It’s often quite hard to be a gamer in Australia. I mean, don’t get me wrong, there are some advantages to being a gamer in Australia, not the least of which is that we get to stay out of the burning ball of death that hovers in the skies above this wide brown land, while also avoiding the wide range of toxic creatures that walk upon its surface, but there are some clear downsides.
One of those downsides is that too often, we’re the forgotten children of the gaming world. We’ve got a smallish population, a ratings system that has only just begun to accept that adults play games, mediocre Internet connections (56th fastest in the world. Just edging out Madagascar) and a general lack of convention culture. We bear a general increase in game prices just for living in Australia, which is known locally as the Australia Tax. Access Steam through a US based proxy and suddenly the prices drop – It’s $USD 59.99 for Call of Duty: Advanced Warfare in the US and $USD 78.95 if you’re Australian.
Stack these in a nice pile and you can see how we start to think of ourselves as an afterthought. But that has started to turn around for us recently, with Penny Arcade opting last year to make Australia home to the first PAX to be held outside of the United States. And boy did we respond, selling out the convention and flocking to it in droves, making Melbourne a haven of gaming for three days in July.
This year, for the second PAX Aus, the stakes were raised, with a bigger venue, right in the heart of Melbourne. Bethesda came to the table with a playable build of their upcoming online team-based combat game Battlecry offered on the show floor, along with the unexpected announcement of an exclusive Battlecry beta for Australia and New Zealand in 2015. Now, if there’s anything you should have taken away from the chip on my shoulder in the first two paragraphs is that this is not the kind of thing that happens here.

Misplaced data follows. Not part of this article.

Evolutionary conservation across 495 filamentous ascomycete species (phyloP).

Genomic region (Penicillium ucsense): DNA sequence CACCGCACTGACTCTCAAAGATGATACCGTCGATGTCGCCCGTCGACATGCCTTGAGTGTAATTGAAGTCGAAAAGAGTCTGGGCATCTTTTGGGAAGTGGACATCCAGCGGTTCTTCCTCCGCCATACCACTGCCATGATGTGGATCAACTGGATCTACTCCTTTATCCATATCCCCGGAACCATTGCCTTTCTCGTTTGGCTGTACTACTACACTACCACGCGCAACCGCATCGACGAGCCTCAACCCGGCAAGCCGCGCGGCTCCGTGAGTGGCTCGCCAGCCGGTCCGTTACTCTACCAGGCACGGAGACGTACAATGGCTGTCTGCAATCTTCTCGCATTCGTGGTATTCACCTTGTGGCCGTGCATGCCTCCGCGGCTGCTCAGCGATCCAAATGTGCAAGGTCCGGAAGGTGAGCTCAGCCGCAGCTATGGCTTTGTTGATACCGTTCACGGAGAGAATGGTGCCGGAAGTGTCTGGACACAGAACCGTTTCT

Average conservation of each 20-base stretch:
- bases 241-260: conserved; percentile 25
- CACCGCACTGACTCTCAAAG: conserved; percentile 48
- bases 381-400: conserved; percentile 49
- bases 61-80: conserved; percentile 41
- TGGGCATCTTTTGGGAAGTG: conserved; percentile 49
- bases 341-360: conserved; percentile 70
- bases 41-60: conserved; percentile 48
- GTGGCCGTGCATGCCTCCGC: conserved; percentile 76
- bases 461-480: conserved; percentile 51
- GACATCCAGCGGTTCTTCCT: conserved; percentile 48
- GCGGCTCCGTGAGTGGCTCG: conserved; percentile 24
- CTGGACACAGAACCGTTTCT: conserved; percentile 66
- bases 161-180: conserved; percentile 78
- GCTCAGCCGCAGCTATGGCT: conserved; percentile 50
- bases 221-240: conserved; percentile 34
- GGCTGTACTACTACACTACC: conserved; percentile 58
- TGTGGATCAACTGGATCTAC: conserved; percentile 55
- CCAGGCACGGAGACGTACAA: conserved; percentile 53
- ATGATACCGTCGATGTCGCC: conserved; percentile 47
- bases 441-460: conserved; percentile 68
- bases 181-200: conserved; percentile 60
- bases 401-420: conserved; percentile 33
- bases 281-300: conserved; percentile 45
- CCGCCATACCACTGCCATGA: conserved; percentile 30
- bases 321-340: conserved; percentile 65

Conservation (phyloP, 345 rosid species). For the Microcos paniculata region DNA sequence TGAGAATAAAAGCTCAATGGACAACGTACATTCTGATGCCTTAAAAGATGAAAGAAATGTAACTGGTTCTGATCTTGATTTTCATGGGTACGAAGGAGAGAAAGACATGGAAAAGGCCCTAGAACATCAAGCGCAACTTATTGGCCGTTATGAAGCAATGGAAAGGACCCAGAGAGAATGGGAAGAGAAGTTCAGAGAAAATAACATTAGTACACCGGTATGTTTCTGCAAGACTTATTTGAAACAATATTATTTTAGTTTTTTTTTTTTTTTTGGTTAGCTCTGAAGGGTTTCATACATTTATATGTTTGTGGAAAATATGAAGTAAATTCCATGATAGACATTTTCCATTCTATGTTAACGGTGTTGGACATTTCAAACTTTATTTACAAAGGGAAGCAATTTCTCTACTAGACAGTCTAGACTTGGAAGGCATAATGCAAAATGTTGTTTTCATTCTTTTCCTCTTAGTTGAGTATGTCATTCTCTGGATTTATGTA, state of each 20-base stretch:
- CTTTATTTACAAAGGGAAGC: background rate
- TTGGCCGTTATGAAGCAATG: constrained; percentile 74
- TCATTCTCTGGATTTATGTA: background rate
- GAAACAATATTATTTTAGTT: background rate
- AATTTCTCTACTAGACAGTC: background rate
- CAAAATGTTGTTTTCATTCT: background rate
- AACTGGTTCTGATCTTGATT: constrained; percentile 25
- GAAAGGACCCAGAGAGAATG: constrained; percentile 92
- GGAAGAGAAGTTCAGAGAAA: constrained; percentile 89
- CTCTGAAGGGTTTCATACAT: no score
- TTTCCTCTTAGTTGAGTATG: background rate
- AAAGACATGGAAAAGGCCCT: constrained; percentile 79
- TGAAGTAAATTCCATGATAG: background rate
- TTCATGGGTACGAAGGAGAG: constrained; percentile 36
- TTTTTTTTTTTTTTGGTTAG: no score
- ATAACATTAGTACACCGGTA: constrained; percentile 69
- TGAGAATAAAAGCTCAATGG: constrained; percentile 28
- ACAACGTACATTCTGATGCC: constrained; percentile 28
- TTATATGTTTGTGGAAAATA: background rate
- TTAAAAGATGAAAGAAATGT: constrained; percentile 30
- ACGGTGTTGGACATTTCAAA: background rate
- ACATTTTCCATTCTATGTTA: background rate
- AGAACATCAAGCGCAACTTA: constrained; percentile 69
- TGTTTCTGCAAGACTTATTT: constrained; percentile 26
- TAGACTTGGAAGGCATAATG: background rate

To try and get my head around what was going on, I was able to sit down with Rich Vogel, Executive Producer on Battlecry and ask the hard questions.
What design inspirations were there for this game? Obviously it’s a very unique style, was there anything in particular you really wanted to achieve with it?
Our Creative Director, Viktor Antonov, was responsible for the look, with several of our art team members. He did Team Fortress 2, Half-Life 2 and Dishonoured in that direction and one of the things we tried to do with our game is develop a kind of a unique look and feel and what we tried to do… for the Warzones, for instance, the Warzones we wanted to make very bright and using an allegory of Death. You know, you’re about to die, and things just kind of change. So the shapes in front of you are really sharp, the shapes behind you are just shapes. You really can’t tell what they are, so to speak. The sun, how big it is and the clouds and how it kind of turns red as you near death. All of that is about dying.
The timeframe in our game is 1914, which is the time of ages of empires, when uniforms were coloured by the country, not camouflage. So, we took a lot of inspiration and illustration from comic books, to illustrations of that time period, to video, to film and other things. That’s kind of a mix of how we got to our look.
In terms of story, obviously it’s got a very distinctive concept with the removal of gunpowder from warfare. What inspired that and where did you want to go with that?